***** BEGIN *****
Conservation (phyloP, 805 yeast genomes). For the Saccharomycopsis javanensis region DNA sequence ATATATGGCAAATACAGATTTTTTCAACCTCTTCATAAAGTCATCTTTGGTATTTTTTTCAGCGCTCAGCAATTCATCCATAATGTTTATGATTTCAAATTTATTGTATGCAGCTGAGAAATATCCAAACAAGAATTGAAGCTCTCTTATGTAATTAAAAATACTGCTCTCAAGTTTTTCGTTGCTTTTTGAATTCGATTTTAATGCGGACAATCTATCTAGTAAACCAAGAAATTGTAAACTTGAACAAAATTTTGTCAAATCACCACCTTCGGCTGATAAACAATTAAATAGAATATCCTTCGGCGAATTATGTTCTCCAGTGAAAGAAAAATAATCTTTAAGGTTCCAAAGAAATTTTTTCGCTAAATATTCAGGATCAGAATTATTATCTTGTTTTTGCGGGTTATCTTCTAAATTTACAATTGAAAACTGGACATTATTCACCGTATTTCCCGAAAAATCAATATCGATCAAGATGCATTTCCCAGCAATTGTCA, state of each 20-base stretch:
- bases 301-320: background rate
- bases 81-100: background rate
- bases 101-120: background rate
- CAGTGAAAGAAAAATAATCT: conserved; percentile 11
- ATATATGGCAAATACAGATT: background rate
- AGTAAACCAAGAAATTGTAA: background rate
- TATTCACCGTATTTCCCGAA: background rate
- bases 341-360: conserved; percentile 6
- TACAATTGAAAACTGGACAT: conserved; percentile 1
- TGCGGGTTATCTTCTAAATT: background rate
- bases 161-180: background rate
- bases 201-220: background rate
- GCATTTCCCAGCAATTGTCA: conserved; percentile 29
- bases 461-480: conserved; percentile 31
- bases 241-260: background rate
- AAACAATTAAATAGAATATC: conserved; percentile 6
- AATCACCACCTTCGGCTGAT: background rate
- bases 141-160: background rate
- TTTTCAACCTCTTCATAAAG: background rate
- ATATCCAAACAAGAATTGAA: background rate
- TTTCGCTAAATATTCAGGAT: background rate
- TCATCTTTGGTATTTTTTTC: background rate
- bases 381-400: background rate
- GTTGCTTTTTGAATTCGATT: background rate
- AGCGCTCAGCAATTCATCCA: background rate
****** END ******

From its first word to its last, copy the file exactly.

Conservation (phyloP, 805 yeast genomes). For the Saccharomycopsis javanensis region DNA sequence ATATATGGCAAATACAGATTTTTTCAACCTCTTCATAAAGTCATCTTTGGTATTTTTTTCAGCGCTCAGCAATTCATCCATAATGTTTATGATTTCAAATTTATTGTATGCAGCTGAGAAATATCCAAACAAGAATTGAAGCTCTCTTATGTAATTAAAAATACTGCTCTCAAGTTTTTCGTTGCTTTTTGAATTCGATTTTAATGCGGACAATCTATCTAGTAAACCAAGAAATTGTAAACTTGAACAAAATTTTGTCAAATCACCACCTTCGGCTGATAAACAATTAAATAGAATATCCTTCGGCGAATTATGTTCTCCAGTGAAAGAAAAATAATCTTTAAGGTTCCAAAGAAATTTTTTCGCTAAATATTCAGGATCAGAATTATTATCTTGTTTTTGCGGGTTATCTTCTAAATTTACAATTGAAAACTGGACATTATTCACCGTATTTCCCGAAAAATCAATATCGATCAAGATGCATTTCCCAGCAATTGTCA, state of each 20-base stretch:
- bases 301-320: background rate
- bases 81-100: background rate
- bases 101-120: background rate
- CAGTGAAAGAAAAATAATCT: conserved; percentile 11
- ATATATGGCAAATACAGATT: background rate
- AGTAAACCAAGAAATTGTAA: background rate
- TATTCACCGTATTTCCCGAA: background rate
- bases 341-360: conserved; percentile 6
- TACAATTGAAAACTGGACAT: conserved; percentile 1
- TGCGGGTTATCTTCTAAATT: background rate
- bases 161-180: background rate
- bases 201-220: background rate
- GCATTTCCCAGCAATTGTCA: conserved; percentile 29
- bases 461-480: conserved; percentile 31
- bases 241-260: background rate
- AAACAATTAAATAGAATATC: conserved; percentile 6
- AATCACCACCTTCGGCTGAT: background rate
- bases 141-160: background rate
- TTTTCAACCTCTTCATAAAG: background rate
- ATATCCAAACAAGAATTGAA: background rate
- TTTCGCTAAATATTCAGGAT: background rate
- TCATCTTTGGTATTTTTTTC: background rate
- bases 381-400: background rate
- GTTGCTTTTTGAATTCGATT: background rate
- AGCGCTCAGCAATTCATCCA: background rate